PubAg

Main content area

Nesting biology of three Megachile (Hymenoptera: Megachilidae) species from Eastern Amazonia, Brazil

Author:
Marinho, Diego, Muniz, David B., Azevedo, Gisele G.
Source:
Revista Brasileira de entomologia 2018 v.62 no.2 pp. 97-106
ISSN:
0085-5626
Subject:
Asteraceae, Attalea, Brachymeria, Coelioxys, Megachile, Meloidae, Pyralidae, biodiversity, forests, males, mites, multivoltine habit, nesting, parasites, pollen, population size, sex ratio, solitary bees, univoltine habit, Amazonia, Brazil
Abstract:
Megachile Latreille is a conspicuous genus of solitary bees distributed worldwide. However, the biology of tropical species is still little known. We present data on biology of Megachile brasiliensis Data Torre, Megachile sejuncta Cockerell and Megachile stilbonotaspis Moure found in two remnants of eastern Amazonian forest in northeastern Brazil. The study was conducted using the trap-nest methodology in two different areas during four periods. We collected a total of 24 nests of M. brasiliensis, 26 of M. sejuncta and 28 of M. stilbonotaspis. The differential abundance of collected nests may reflect the population size in each sampled place. The nesting activity was concentrated mainly between July and January and species presented a multivoltine pattern, except for M. sejuncta, which was partly univoltine. Assessed pollen use showed a predominant use of Attalea sp. (Arecaceae) and, for M. stilbonotaspis, Tylesia sp. and Lepidaploa sp. (Asteraceae). Babassu is a very common palm in the studied areas and the studied species seem to have a strong link with it. We also reported change of pollen use by M. sejuncta, probably due to competition with M. brasiliensis, which may have influenced the biased sex ratio observed in M. sejuncta toward males. Parasites reported here were also recorded for other Megachile species, such as Coelioxys, Brachymeria, Meloidae and Pyralidae species. Mites were observed in association with M. stilbonotaspis. The data presented here set up a background that encourages new studies on the ecology of these three Amazonian species, providing tools for proper biodiversity management and conservation.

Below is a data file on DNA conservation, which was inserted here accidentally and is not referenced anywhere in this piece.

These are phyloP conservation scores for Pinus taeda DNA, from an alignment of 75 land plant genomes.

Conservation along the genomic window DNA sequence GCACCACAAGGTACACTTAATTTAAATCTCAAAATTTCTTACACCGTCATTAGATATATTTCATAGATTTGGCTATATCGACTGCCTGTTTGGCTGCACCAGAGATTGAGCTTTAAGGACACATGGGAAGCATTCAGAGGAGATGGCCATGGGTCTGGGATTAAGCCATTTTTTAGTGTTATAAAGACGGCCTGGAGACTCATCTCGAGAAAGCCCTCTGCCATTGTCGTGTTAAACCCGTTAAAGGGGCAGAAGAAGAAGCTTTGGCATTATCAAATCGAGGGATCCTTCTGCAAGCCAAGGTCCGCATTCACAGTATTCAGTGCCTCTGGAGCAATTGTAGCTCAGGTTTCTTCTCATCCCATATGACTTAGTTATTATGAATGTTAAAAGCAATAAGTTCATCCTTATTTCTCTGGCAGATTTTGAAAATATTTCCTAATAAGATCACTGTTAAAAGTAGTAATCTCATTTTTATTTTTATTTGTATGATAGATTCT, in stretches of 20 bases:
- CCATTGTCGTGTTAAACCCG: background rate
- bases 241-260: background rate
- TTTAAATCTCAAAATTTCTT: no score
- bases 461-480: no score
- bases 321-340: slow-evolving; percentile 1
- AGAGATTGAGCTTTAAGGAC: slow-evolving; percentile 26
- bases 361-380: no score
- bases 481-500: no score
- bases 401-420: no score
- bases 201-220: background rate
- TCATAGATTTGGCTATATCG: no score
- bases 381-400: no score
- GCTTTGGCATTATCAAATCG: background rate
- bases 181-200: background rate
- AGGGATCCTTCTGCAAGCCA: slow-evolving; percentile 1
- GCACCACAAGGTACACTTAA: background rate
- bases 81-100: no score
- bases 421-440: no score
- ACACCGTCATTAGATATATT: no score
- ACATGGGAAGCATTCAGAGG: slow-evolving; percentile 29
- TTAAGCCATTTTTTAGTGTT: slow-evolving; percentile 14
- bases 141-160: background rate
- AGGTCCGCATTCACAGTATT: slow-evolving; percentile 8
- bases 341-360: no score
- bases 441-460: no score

Agid:
5980199